Impressive Terriers earn priceless point at City's party
Manchester City 0 Huddersfield 0
To put this result into some context, it was the first time in the Premier League since April last year that Manchester City had failed to score at the Etihad Stadium and only the second occasion in 42 league matches dating back to last season that the runaway champions had not found the net.
It was not even as if Huddersfield Town rode their luck either. From start to finish, they were magnificent.
As the game entered stoppage time, it was actually David Wagner's side who had the best chance to win.
Scott Malone must have had stars in his eyes when the substitute dispossessed Bernardo Silva, hurtled 25 yards up field and launched a shot at Ederson that the City goalkeeper batted away before Kyle Walker headed the rebound into his hands.
"We don't like to be too greedy, but it was possible to win the game at the end. That is the truth," Wagner said.
Victory would have guaranteed Huddersfield's survival. As it stands, they are not safe quite yet, but this could prove an invaluable point.
With Chelsea to play at Stamford Bridge on Wednesday, followed by the visit of Arsenal on the final day, Huddersfield's run-in is treacherous - but they navigated arguably the toughest hurdle.
Huddersfield are three points clear of Southampton and Swansea, who meet tomorrow. Only Crystal Palace before them had stopped City from scoring in the league this season and you had to go as far back as April 27 last year, when Manchester United held City to a goalless draw, to find the last time Pep Guardiola's side failed to score at the Etihad in the competition.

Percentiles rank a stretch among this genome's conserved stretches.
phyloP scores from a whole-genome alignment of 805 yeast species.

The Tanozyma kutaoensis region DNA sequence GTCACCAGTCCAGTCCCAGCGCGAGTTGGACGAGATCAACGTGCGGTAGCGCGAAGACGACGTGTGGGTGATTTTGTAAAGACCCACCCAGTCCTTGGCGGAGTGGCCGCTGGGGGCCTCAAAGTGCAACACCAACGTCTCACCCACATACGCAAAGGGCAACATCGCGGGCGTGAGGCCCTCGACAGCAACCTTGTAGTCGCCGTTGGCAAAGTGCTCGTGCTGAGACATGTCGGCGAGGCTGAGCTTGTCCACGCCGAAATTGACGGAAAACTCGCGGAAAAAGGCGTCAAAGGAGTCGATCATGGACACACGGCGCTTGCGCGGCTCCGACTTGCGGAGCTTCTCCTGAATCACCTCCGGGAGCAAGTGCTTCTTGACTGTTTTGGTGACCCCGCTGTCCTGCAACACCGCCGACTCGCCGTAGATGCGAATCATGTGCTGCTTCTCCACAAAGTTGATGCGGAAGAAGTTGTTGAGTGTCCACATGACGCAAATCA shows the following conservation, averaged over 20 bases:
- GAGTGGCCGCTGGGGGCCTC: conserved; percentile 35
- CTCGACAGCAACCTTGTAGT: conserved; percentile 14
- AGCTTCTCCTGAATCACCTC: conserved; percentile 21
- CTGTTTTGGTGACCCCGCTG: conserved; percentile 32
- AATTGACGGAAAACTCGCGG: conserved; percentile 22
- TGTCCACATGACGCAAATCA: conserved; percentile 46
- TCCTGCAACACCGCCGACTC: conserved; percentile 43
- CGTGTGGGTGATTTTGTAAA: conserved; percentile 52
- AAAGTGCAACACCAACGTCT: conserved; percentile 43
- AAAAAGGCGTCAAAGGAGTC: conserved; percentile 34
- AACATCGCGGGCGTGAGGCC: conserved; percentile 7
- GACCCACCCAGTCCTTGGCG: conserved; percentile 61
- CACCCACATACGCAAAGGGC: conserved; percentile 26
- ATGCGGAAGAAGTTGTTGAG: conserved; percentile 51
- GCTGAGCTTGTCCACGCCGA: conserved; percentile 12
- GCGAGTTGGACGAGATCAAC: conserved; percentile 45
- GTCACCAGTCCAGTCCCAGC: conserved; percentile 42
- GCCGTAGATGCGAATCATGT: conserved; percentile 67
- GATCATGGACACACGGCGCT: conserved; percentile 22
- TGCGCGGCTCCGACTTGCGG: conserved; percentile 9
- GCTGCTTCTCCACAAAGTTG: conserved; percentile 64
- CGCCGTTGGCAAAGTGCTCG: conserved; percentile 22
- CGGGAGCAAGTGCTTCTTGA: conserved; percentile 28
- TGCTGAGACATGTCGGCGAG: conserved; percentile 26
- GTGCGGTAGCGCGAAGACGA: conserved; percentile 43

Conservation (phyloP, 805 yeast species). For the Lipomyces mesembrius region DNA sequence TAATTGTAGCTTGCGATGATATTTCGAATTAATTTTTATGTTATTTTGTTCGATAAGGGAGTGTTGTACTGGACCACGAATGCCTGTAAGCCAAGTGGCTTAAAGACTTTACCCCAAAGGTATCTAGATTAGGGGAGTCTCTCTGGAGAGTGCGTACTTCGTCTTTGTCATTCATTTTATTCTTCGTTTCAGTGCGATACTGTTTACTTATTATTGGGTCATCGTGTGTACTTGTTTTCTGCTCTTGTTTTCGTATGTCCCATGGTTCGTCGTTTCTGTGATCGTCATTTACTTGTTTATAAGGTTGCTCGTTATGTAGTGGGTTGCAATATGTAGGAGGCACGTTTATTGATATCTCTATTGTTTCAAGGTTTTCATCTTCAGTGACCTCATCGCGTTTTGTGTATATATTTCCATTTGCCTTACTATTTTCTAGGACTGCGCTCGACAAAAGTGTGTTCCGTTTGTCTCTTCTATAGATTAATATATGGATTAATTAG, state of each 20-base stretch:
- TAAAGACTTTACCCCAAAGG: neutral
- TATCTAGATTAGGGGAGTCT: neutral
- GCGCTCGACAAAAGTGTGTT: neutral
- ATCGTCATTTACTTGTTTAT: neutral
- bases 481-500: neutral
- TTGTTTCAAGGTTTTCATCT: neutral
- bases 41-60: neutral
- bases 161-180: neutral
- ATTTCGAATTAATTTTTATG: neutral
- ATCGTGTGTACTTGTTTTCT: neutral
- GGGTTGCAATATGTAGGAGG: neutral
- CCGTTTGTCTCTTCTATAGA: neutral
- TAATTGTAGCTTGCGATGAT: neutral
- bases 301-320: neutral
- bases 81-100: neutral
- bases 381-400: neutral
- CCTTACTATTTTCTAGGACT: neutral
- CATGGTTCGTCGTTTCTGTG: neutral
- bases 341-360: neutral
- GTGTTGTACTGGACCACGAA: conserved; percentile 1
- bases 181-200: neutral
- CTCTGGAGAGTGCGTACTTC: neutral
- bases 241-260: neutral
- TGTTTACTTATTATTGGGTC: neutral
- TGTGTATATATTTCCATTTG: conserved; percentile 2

It was just a shame the Huddersfield players were denied the opportunity to celebrate in front of their fans at the final whistle after a pitch invasion from City supporters for the second successive home game.
There were two parties going on here, one involving City, who were finally presented with the Premier League trophy, and another with the Huddersfield fans, who can almost taste survival.
With the sun beating down, a jubilant home crowd in full party mode and Guardiola resisting any temptation to play a weakened team, these were hardly optimum conditions for a Huddersfield side seeking somehow to bridge one of the biggest divides in the top flight.
If Wagner's men have proved anything, though, it is that they are up for a fight. They are well organised and work hard. Those qualities were in evidence as they frustrated City, defending in numbers, but there was no shortage of ambition and they crafted several attacks of note.
Two, in particular, could have yielded goals in the first half. In the 11th minute, Florent Hadergjonaj zipped on to Aaron Mooy's disguised free-kick, only to shoot straight at Ederson. Chris Lowe then squandered a similarly good chance.
City had their moments but, by their high standards, this was an off day. Beyond Christopher Schindler clearing off his goal-line after Lossl punched Leroy Sane's corner against an unwitting Steve Mounie, it was hard to recall City creating any meaningful opportunities after the interval.
Then came Malone's shot at immortality. It was not to be, but replicate this performance against Chelsea and Arsenal and Huddersfield will almost certainly be playing Premier League football again next season. (© Daily Telegraph, London)